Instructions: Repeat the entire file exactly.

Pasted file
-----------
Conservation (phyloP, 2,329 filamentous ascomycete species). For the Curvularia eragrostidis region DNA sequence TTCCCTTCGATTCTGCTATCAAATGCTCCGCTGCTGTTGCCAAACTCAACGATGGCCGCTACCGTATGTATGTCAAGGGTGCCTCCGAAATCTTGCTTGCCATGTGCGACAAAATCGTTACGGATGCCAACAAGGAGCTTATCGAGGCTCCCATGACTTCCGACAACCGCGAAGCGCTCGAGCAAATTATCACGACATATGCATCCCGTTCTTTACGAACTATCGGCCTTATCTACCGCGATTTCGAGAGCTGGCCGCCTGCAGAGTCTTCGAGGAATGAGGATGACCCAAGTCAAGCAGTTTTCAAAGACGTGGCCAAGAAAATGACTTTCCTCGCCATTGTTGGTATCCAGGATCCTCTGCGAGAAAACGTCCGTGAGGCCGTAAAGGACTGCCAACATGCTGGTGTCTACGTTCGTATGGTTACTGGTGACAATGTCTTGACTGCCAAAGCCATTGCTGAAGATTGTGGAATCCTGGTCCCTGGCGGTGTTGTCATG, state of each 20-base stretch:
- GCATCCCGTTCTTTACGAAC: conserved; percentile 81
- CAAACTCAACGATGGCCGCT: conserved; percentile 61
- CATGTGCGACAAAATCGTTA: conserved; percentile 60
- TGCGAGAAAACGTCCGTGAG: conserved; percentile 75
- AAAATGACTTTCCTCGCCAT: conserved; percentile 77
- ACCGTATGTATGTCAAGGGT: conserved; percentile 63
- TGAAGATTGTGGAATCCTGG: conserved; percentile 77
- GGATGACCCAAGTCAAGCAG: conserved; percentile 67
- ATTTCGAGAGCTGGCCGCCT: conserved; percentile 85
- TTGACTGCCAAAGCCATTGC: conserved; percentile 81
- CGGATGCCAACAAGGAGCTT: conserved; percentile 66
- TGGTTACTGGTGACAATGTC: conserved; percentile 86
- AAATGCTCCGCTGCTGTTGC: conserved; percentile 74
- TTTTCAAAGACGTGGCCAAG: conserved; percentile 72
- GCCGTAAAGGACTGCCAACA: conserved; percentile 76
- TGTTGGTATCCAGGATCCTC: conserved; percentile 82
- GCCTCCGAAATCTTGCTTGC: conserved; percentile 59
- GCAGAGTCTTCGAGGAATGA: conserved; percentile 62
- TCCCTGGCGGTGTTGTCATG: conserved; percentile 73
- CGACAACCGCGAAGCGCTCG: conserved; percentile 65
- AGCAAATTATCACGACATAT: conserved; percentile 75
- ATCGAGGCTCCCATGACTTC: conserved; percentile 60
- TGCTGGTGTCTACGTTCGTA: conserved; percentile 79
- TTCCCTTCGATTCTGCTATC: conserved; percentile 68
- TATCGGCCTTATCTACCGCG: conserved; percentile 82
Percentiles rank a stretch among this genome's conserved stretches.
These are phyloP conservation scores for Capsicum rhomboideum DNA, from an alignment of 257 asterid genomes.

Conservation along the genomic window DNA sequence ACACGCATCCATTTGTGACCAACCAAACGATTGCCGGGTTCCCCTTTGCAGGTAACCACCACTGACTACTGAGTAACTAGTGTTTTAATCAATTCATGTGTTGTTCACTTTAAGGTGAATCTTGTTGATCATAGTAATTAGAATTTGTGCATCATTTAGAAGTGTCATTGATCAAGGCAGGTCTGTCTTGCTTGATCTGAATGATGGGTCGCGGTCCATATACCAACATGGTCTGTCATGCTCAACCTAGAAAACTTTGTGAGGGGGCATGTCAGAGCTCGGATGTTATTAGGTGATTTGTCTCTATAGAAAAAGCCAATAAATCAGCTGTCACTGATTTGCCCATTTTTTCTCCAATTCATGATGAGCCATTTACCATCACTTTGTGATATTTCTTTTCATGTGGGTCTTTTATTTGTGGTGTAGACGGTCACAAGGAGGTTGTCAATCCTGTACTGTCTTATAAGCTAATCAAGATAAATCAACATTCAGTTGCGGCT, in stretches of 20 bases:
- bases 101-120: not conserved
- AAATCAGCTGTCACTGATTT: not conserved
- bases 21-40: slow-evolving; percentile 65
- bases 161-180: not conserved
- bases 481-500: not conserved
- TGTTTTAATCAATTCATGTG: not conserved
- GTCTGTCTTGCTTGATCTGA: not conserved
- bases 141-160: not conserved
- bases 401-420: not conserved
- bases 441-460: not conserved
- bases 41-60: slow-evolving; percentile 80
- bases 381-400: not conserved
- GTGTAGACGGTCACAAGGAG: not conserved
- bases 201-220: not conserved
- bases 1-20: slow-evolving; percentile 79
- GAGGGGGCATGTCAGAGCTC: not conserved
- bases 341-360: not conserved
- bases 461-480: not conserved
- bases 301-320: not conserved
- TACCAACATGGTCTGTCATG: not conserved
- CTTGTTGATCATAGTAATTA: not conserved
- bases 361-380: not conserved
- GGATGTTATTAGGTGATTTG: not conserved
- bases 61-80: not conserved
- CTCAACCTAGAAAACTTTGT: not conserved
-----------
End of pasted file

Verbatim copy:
Conservation (phyloP, 2,329 filamentous ascomycete species). For the Curvularia eragrostidis region DNA sequence TTCCCTTCGATTCTGCTATCAAATGCTCCGCTGCTGTTGCCAAACTCAACGATGGCCGCTACCGTATGTATGTCAAGGGTGCCTCCGAAATCTTGCTTGCCATGTGCGACAAAATCGTTACGGATGCCAACAAGGAGCTTATCGAGGCTCCCATGACTTCCGACAACCGCGAAGCGCTCGAGCAAATTATCACGACATATGCATCCCGTTCTTTACGAACTATCGGCCTTATCTACCGCGATTTCGAGAGCTGGCCGCCTGCAGAGTCTTCGAGGAATGAGGATGACCCAAGTCAAGCAGTTTTCAAAGACGTGGCCAAGAAAATGACTTTCCTCGCCATTGTTGGTATCCAGGATCCTCTGCGAGAAAACGTCCGTGAGGCCGTAAAGGACTGCCAACATGCTGGTGTCTACGTTCGTATGGTTACTGGTGACAATGTCTTGACTGCCAAAGCCATTGCTGAAGATTGTGGAATCCTGGTCCCTGGCGGTGTTGTCATG, state of each 20-base stretch:
- GCATCCCGTTCTTTACGAAC: conserved; percentile 81
- CAAACTCAACGATGGCCGCT: conserved; percentile 61
- CATGTGCGACAAAATCGTTA: conserved; percentile 60
- TGCGAGAAAACGTCCGTGAG: conserved; percentile 75
- AAAATGACTTTCCTCGCCAT: conserved; percentile 77
- ACCGTATGTATGTCAAGGGT: conserved; percentile 63
- TGAAGATTGTGGAATCCTGG: conserved; percentile 77
- GGATGACCCAAGTCAAGCAG: conserved; percentile 67
- ATTTCGAGAGCTGGCCGCCT: conserved; percentile 85
- TTGACTGCCAAAGCCATTGC: conserved; percentile 81
- CGGATGCCAACAAGGAGCTT: conserved; percentile 66
- TGGTTACTGGTGACAATGTC: conserved; percentile 86
- AAATGCTCCGCTGCTGTTGC: conserved; percentile 74
- TTTTCAAAGACGTGGCCAAG: conserved; percentile 72
- GCCGTAAAGGACTGCCAACA: conserved; percentile 76
- TGTTGGTATCCAGGATCCTC: conserved; percentile 82
- GCCTCCGAAATCTTGCTTGC: conserved; percentile 59
- GCAGAGTCTTCGAGGAATGA: conserved; percentile 62
- TCCCTGGCGGTGTTGTCATG: conserved; percentile 73
- CGACAACCGCGAAGCGCTCG: conserved; percentile 65
- AGCAAATTATCACGACATAT: conserved; percentile 75
- ATCGAGGCTCCCATGACTTC: conserved; percentile 60
- TGCTGGTGTCTACGTTCGTA: conserved; percentile 79
- TTCCCTTCGATTCTGCTATC: conserved; percentile 68
- TATCGGCCTTATCTACCGCG: conserved; percentile 82
Percentiles rank a stretch among this genome's conserved stretches.
These are phyloP conservation scores for Capsicum rhomboideum DNA, from an alignment of 257 asterid genomes.

Conservation along the genomic window DNA sequence ACACGCATCCATTTGTGACCAACCAAACGATTGCCGGGTTCCCCTTTGCAGGTAACCACCACTGACTACTGAGTAACTAGTGTTTTAATCAATTCATGTGTTGTTCACTTTAAGGTGAATCTTGTTGATCATAGTAATTAGAATTTGTGCATCATTTAGAAGTGTCATTGATCAAGGCAGGTCTGTCTTGCTTGATCTGAATGATGGGTCGCGGTCCATATACCAACATGGTCTGTCATGCTCAACCTAGAAAACTTTGTGAGGGGGCATGTCAGAGCTCGGATGTTATTAGGTGATTTGTCTCTATAGAAAAAGCCAATAAATCAGCTGTCACTGATTTGCCCATTTTTTCTCCAATTCATGATGAGCCATTTACCATCACTTTGTGATATTTCTTTTCATGTGGGTCTTTTATTTGTGGTGTAGACGGTCACAAGGAGGTTGTCAATCCTGTACTGTCTTATAAGCTAATCAAGATAAATCAACATTCAGTTGCGGCT, in stretches of 20 bases:
- bases 101-120: not conserved
- AAATCAGCTGTCACTGATTT: not conserved
- bases 21-40: slow-evolving; percentile 65
- bases 161-180: not conserved
- bases 481-500: not conserved
- TGTTTTAATCAATTCATGTG: not conserved
- GTCTGTCTTGCTTGATCTGA: not conserved
- bases 141-160: not conserved
- bases 401-420: not conserved
- bases 441-460: not conserved
- bases 41-60: slow-evolving; percentile 80
- bases 381-400: not conserved
- GTGTAGACGGTCACAAGGAG: not conserved
- bases 201-220: not conserved
- bases 1-20: slow-evolving; percentile 79
- GAGGGGGCATGTCAGAGCTC: not conserved
- bases 341-360: not conserved
- bases 461-480: not conserved
- bases 301-320: not conserved
- TACCAACATGGTCTGTCATG: not conserved
- CTTGTTGATCATAGTAATTA: not conserved
- bases 361-380: not conserved
- GGATGTTATTAGGTGATTTG: not conserved
- bases 61-80: not conserved
- CTCAACCTAGAAAACTTTGT: not conserved